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When a Man is a Hero - A True Story

Updated on March 1, 2013
A story told at sunset....
A story told at sunset....

In the hills of Palo Alto above Stanford University, a walking path meanders to the viewpoint at the top. It was near sunset when the Hubwriter and his partner made their way up the trail.

Weary from the day, they sat on a knoll and watched joggers, speed walkers and strollers as they pushed ahead to the overlook. One woman they did not know gave a greeting in passing.

She continued several paces then paused. They could see her consider. Then she turned around and came back.

“I’m sorry,” she started. “I just have a feeling I have to talk with you.”

The writer and his partner invited her to sit with them. She had the dark hair, eyes and complexion of a Persian. At first her talk was about a recent happening in her life. They had a feeling she wasn’t sure yet what she needed to say.

The Energy Shifted

Then, the energy between and around the three shifted. The couple listened intently as she went into telling a story about one of her cousins in Iran.

He had been drafted into the military during a war with Iraq. While being trained to shoot and kill the ‘enemy,’ he reflected on it within himself.

His thoughts went to the families of the enemy soldiers, and what it would be like for them if he killed one of their men. How could he live with himself, knowing the grief he had brought upon them?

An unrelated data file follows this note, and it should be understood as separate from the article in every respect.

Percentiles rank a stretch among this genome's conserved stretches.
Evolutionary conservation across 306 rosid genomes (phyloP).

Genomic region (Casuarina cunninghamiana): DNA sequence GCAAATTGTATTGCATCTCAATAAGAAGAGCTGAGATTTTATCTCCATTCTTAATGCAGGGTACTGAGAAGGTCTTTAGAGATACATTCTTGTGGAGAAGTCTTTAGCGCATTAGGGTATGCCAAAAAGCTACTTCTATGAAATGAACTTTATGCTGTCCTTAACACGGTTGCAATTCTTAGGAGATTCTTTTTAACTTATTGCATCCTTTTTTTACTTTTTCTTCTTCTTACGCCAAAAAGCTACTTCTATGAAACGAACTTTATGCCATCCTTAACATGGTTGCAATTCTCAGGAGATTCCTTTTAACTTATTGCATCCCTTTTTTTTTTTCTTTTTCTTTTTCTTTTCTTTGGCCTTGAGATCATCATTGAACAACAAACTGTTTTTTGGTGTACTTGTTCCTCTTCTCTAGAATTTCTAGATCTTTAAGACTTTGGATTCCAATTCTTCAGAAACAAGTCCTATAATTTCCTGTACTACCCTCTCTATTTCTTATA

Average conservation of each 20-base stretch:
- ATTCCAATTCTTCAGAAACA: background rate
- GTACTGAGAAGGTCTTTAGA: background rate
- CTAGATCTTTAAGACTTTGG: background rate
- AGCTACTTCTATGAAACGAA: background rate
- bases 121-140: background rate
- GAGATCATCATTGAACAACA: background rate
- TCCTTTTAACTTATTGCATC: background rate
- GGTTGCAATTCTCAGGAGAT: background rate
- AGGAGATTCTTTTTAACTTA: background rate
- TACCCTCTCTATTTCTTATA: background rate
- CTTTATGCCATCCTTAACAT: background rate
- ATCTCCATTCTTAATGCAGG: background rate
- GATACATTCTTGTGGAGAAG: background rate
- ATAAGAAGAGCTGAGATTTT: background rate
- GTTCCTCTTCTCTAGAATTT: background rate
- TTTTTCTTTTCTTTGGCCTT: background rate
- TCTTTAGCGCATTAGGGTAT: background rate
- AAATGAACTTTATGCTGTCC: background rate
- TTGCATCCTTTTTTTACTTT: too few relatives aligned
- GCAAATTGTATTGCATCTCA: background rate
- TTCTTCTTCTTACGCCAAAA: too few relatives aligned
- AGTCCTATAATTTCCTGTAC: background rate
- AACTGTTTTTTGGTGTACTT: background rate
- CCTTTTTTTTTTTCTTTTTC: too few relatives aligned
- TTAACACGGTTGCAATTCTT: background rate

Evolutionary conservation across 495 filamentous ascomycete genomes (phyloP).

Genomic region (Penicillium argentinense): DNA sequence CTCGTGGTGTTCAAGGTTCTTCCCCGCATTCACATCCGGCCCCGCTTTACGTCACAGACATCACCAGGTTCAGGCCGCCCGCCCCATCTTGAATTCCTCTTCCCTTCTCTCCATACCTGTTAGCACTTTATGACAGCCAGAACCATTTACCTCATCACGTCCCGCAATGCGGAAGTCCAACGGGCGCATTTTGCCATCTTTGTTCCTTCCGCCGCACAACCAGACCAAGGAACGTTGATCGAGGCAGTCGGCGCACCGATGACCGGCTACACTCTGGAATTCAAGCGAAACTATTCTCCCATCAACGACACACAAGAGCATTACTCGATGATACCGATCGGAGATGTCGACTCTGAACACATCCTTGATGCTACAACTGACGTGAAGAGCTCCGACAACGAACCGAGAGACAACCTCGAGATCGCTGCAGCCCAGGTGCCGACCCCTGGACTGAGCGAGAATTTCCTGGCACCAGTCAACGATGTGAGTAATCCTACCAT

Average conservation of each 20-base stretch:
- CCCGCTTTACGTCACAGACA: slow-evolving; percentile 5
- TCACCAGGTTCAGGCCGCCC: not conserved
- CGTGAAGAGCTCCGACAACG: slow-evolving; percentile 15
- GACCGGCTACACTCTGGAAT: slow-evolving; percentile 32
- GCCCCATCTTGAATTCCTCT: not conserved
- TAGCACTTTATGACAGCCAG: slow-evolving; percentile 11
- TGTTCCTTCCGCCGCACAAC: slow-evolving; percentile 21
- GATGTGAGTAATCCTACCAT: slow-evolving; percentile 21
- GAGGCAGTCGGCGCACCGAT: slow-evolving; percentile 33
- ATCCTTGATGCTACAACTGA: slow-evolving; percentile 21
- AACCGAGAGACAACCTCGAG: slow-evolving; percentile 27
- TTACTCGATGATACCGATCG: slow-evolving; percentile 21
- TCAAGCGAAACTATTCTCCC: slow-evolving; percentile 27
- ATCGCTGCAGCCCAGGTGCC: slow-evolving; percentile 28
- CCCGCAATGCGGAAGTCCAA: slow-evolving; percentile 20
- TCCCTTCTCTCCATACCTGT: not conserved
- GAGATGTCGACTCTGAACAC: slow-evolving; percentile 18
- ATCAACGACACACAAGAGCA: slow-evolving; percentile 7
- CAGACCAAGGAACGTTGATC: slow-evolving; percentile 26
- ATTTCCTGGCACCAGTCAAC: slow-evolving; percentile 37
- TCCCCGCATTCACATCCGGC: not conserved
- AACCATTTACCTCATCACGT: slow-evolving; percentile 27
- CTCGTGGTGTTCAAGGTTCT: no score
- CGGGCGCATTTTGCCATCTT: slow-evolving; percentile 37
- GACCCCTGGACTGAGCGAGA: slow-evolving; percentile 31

“If it were not for the geography and politics,” he considered, “I might share a beer with the man I am supposed to shoot.”

Then he was sent into battle. On his way to the front line, the thoughts kept swirling in his head. In the midst of a conflict, he found himself pointing his weapon at an Iraqi soldier, who also had him in his sights. They were close enough to see each others’ faces.

The Iranian made a choice in that moment and refused to kill another man. He did not shoot, and was shot. The bullet hit him in the shoulder and he went down.

From his hospital bed, he told the whole story to his cousin – the woman who was now telling it to the writer.

He added, “I do not blame the Iraqi. He was only doing what he was ordered to do. He could have killed me. He could have aimed for my heart. We were close enough, and he had me in his sights. I think he deliberately hit my shoulder so I would not die.”

After hearing this story on the grassy knoll, the writer and his partner were encompassed in golden light as they had at other times in their lives. They recognized that the universe was acknowledging the compassion and understanding of the soldier’s life-affirming choice. He had risen above the programming of his cultural environment and acted on his own truth of what he knew was right.

Moved by the story, the Hubmaker wrote it into a rhyme.

A Soldier’s Choice - The Story in Poem

A man was called by duty to fight his country's war,
a war between two governments, not on a distant shore.

No, this war was with a neighbor, with people like his own
and the leaders made a battlefield of their hearth and home.

The army drafted him and told him he must kill
the soldiers of the enemy, and for him this was no thrill.